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No, Police Did Not Stem From Slave Patrols

The claim that American policing is a direct descendant of antebellum slave patrols has no basis in actual history.

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The controversy over Atlanta’s Public Safety Training Center has resurrected a common claim made by critics of law enforcement, namely that American policing is a direct descendant of antebellum slave patrols. A recent article at CounterPunch magazine claims that American policing “began as ‘slave patrols’ to capture enslaved Black people escaping plantations.” Elsewhere, an open letter from alumni of Spelman College refers to police as an “institution born of slave patrols.”

This is echoed by a recent New York Times editorial asserting that “the origin of law enforcement in this country … is a history rooted in slave patrols and militias designed to protect white people’s lives and livelihoods from rebellion among enslaved Black people.” Even pro-law enforcement organizations such as the National Law Enforcement Officers Memorial Fund have bought into this claim.

However, it has no basis in actual history.

Police and Policing

To disentangle the history of American police, we must begin by distinguishing between police (noun) and policing (verb). The latter refers to any type of activity involving the enforcement of laws. Policing as an activity has roots that are as ancient as civilization itself. Early Babylonian, Chinese, Egyptian, Greek, and Roman societies all possessed entities that enforced their laws. In contrast, police departments refer to specific entities that engage in the activity of policing, an activity that was well-established long before modern police departments themselves were founded.

This point lets us easily dispense with the claim made by some that policing as an activity began with slave patrols. Such a claim is demonstrably false. Policing as an activity is simply the enforcement of laws — something that began to exist with the first civilizations.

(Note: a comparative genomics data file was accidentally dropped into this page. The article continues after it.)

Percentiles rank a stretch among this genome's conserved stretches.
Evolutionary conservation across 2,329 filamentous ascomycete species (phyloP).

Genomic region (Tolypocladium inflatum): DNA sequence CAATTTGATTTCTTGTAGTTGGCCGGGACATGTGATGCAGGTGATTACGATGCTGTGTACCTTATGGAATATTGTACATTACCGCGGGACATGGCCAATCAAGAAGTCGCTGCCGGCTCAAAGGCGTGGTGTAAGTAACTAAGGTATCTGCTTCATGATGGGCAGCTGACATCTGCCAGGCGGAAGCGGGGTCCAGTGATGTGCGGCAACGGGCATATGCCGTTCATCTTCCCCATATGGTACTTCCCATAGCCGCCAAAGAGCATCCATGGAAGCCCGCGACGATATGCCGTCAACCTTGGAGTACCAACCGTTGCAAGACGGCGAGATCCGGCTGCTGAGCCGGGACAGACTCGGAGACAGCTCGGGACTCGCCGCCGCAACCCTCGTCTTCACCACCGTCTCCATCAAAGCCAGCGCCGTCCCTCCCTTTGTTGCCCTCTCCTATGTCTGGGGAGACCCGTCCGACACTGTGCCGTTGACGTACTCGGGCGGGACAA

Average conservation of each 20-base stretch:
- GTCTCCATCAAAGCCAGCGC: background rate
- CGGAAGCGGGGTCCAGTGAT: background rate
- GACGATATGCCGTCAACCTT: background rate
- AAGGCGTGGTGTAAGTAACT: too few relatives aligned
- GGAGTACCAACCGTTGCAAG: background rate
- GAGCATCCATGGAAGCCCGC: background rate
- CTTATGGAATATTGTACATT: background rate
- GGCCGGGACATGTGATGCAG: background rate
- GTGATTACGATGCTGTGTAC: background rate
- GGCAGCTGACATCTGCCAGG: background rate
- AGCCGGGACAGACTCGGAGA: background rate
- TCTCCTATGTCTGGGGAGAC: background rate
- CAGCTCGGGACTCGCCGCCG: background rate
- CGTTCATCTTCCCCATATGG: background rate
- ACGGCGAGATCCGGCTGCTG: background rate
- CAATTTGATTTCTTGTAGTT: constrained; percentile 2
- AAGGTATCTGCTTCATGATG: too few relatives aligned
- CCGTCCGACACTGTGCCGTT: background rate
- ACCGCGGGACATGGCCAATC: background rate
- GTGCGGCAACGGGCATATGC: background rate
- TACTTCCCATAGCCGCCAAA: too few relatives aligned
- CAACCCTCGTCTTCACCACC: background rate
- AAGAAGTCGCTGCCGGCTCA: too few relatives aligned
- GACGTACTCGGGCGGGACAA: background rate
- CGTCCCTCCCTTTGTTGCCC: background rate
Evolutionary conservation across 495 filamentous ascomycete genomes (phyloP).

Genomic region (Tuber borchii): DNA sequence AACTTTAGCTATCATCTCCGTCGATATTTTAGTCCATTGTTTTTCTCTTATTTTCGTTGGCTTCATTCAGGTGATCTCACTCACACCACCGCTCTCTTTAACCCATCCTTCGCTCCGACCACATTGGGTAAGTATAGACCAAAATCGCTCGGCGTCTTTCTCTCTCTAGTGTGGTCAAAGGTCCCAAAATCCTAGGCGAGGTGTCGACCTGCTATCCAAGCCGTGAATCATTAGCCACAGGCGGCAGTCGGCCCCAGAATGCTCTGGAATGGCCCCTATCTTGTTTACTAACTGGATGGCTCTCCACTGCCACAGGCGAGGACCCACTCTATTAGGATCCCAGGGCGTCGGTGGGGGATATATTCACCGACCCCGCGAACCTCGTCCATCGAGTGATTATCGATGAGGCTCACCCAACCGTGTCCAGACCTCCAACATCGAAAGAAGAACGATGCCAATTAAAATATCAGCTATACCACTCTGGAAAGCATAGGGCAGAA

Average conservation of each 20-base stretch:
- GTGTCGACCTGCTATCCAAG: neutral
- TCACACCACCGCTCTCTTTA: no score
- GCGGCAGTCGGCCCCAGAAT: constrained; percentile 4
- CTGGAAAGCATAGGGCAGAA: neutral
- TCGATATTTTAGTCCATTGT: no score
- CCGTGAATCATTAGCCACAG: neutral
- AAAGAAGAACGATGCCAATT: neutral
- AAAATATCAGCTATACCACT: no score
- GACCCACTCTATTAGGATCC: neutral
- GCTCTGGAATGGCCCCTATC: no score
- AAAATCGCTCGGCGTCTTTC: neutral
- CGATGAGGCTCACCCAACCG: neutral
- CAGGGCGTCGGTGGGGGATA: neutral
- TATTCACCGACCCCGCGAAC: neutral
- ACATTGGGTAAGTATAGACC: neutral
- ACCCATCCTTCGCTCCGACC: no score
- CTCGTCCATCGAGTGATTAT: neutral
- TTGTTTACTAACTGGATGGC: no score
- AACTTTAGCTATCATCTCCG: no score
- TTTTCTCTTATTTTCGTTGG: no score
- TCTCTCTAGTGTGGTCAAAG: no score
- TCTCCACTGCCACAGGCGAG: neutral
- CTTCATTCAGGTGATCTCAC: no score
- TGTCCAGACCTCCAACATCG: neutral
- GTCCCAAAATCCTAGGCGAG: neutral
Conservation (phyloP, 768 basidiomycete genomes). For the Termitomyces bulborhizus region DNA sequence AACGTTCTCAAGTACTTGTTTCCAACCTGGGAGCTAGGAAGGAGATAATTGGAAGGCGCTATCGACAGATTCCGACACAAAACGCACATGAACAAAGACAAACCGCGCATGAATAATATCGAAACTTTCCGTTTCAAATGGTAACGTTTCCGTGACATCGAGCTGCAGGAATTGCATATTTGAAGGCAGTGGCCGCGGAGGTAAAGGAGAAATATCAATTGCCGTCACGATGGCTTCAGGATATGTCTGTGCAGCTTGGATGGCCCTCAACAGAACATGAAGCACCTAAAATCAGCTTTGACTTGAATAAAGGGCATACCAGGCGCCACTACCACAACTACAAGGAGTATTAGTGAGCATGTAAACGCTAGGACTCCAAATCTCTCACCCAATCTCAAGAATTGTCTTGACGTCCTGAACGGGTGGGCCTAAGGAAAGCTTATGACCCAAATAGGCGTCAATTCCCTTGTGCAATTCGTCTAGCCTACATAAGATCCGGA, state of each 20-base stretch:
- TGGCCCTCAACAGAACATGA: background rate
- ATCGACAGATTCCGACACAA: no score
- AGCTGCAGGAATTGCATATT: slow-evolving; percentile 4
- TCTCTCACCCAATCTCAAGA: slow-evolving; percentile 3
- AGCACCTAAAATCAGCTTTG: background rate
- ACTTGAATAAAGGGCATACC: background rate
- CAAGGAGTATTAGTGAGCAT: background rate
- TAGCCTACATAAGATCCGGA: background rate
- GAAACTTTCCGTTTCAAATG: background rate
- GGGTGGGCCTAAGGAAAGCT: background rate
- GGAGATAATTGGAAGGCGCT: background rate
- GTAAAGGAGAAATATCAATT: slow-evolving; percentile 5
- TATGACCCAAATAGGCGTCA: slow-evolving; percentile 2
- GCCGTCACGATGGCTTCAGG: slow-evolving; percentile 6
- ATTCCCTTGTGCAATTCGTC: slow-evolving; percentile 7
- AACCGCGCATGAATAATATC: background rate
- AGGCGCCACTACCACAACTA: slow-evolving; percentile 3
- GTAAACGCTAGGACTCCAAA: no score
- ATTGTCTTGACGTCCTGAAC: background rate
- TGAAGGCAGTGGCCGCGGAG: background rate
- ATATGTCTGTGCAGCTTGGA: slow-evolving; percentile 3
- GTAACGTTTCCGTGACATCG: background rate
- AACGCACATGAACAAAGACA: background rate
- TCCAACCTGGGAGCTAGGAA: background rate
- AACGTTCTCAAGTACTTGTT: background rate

A (Very) Brief History of Law Enforcement in the United States

Institutionalized law enforcement in America can be traced as far back as the 1630s with the appointment of sheriffs in counties within the Virginia colony. Colonial sheriffs were modeled after their English equivalents and functioned as the chief law enforcement official in their counties. Around the same time, the cities of Boston and New York appointed constables and watchmen to protect lives and property at night. The duties of these individuals “differed insignificantly from their English counterparts.”

While sheriffs trace their roots to medieval England and were present at the very beginning of colonial America, police departments by contrast are a relatively recent innovation in the history of law enforcement. What distinguished police departments from other forms of early American law enforcement was their professional nature. Police departments as we know them today are highly centralized and are composed of professionals who are paid to perform police duties as a career. They arose because the law enforcement needs of large cities became too great for them to rely on volunteers or individuals with minimal training, low motivation, and lack of oversight. As urbanization in American cities accelerated, so did disorder. The system of night watches that many cities had historically relied on were ill-equipped to deal with these problems.

Thus, cities created professional full-time municipal police departments that were regulated by and accountable directly to local governments. These professional agencies, which began in the 1840s, became the police departments we know today. Their immediate precursors were the night watchmen and constables they replaced.

American law enforcement developed alongside the needs of the community. The development of professional police departments in large cities in the east was one example of this development, as were the constables and night watches that preceded them. In the American West, vigilantes, regulators, and various forms of private law enforcement arose because of a lack of law and order from public officials.

In the American South, slave patrols arose in the early 1700s as a means of enforcing laws aimed at regulating slave conduct, returning lost slaves, and suppressing potential insurrection. These slave patrols were sanctioned by local governments and engaged in quasi law enforcement activities. This has led some to make the claim that modern American police descended from slave patrols. Such a claim, however, cannot survive scrutiny.